An amusing, thoughtful series of novellas
These are a lot of fun. In the first three books in Martha Wells’s Murderbot Diaries — All Systems Red, Artificial Condition and Rogue Protocol — we follow the adventures of a SecUnit who has hacked its governor module and, therefore, mostly autonomous. It’s a wonderful guide to this setting, and in each of these books we are given a little more detail on how the universe is set up and runs. All the while, the SecUnit (who does get a couple of personalized names in the books) struggles with its distaste and dislike of humans, and a stubborn urge to protect them. (They’re just so soft and feckless, after all…)
I don’t want to delve too deeply into the plots, as they are all quite short and it would likely throw out too many spoilers. Nevertheless, it may be helpful to provide at least one synopsis, so here’s the official one for All Systems Red:
“As a heartless killing machine, I was a complete failure.”
In a corporate-dominated spacefaring future, planetary missions must be approved and supplied by the Company. Exploratory teams are accompanied by Company-supplied security androids, for their own safety.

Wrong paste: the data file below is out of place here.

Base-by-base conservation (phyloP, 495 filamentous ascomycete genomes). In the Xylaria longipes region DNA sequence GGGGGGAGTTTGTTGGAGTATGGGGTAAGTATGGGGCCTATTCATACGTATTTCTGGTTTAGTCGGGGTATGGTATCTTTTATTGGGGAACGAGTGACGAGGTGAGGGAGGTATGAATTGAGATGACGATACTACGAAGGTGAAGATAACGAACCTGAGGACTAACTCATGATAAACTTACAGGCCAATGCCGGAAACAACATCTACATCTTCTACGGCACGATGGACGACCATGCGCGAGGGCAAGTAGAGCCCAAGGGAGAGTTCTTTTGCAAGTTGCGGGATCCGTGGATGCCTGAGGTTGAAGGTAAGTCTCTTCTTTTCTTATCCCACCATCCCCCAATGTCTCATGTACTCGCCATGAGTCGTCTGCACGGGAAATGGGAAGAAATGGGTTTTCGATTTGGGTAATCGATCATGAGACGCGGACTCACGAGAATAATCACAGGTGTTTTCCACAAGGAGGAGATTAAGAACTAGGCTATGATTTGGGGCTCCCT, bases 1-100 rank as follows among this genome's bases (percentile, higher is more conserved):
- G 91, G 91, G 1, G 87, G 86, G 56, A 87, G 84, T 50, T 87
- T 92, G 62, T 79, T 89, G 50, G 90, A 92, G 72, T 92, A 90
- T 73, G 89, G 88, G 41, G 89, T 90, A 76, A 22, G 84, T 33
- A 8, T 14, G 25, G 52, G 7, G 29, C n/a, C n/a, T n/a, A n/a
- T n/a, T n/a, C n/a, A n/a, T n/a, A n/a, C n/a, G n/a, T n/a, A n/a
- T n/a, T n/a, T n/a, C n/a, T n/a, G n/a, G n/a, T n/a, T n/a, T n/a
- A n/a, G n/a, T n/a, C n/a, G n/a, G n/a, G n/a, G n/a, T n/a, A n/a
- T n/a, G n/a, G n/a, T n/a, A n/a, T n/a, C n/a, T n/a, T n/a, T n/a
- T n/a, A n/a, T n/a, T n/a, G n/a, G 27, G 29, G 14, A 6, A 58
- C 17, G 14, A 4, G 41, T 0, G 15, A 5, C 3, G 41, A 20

But in a society where contracts are awarded to the lowest bidder, safety isn’t a primary concern.
On a distant planet, a team of scientists are conducting surface tests, shadowed by their Company-supplied ‘droid — a self-aware SecUnit that has hacked its own governor module, and refers to itself (though never out loud) as “Murderbot.” Scornful of humans, all it really wants is to be left alone long enough to figure out who it is.
But when a neighboring mission goes dark, it’s up to the scientists and their Murderbot to get to the truth.
These events kick off a journey of discovery for the Murderbot (a nickname it gave itself after a deadly event pre-All Systems Red), as it tries to carve out a space for itself in a universe that treats bots and SecUnits with disdain, as less-than-human, and yet has become almost completely dependent on them. This disdain is pretty much shared by the Murderbot, though, who oftentimes makes it clear that there is nothing more annoying in the universe than humans…
“The reason why they were trying to kill, maim, etc., each other wasn’t the SecUnit’s problem, it was for the humans’ supervisor to deal with. (Or to willfully ignore until the whole project devolved into a giant clusterfuck and your SecUnit prayed for the sweet relief of a massive accidental explosive decompression, not that I’m speaking from experience or anything.)” [Rogue Protocol]
Murderbot must navigate a series of adventures in which is unwittingly finds itself embroiled — from the investigation in the first novella; to an accidental protection detail as it investigates the events that led itself to bestow that monicker (in Artificial Condition); and then yet another surprise stint protecting a group of sketchy humans while it hunts for evidence to take down a mega-corporation (in Rogue Protocol). All of this when, really, all it wants to do is watch its favourite soap operas.